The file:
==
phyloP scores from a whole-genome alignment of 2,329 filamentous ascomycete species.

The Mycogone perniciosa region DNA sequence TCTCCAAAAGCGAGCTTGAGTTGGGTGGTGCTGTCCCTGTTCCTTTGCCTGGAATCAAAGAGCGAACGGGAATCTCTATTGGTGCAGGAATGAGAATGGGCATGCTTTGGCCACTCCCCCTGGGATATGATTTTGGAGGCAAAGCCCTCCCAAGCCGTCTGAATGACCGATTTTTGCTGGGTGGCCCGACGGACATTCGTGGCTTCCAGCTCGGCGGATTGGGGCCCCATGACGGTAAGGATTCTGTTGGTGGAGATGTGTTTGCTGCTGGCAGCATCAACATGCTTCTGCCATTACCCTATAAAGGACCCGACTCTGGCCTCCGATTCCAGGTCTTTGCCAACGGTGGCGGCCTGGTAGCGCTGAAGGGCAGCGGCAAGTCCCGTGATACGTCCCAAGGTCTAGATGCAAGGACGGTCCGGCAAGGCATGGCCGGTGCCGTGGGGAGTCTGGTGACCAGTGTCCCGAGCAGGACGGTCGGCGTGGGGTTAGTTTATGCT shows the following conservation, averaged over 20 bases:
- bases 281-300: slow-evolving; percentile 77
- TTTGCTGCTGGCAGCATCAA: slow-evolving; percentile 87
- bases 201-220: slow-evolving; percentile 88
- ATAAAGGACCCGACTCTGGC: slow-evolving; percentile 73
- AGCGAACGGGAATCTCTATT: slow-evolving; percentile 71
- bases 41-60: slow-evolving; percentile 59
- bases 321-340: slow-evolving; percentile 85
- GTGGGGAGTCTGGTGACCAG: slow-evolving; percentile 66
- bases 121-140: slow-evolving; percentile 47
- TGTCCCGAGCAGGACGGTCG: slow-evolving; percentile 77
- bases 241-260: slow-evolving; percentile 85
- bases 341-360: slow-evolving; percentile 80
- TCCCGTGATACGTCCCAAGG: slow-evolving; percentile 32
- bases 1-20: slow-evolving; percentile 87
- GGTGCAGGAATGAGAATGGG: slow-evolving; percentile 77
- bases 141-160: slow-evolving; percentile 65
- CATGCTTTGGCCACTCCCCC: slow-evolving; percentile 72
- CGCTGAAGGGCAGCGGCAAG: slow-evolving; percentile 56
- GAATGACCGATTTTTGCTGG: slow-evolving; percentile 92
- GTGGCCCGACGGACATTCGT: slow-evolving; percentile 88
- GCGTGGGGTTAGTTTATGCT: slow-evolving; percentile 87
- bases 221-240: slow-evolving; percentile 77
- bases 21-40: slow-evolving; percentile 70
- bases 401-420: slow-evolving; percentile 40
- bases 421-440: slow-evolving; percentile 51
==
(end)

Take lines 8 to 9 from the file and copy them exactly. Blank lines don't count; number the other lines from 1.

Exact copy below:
- bases 41-60: slow-evolving; percentile 59
- bases 321-340: slow-evolving; percentile 85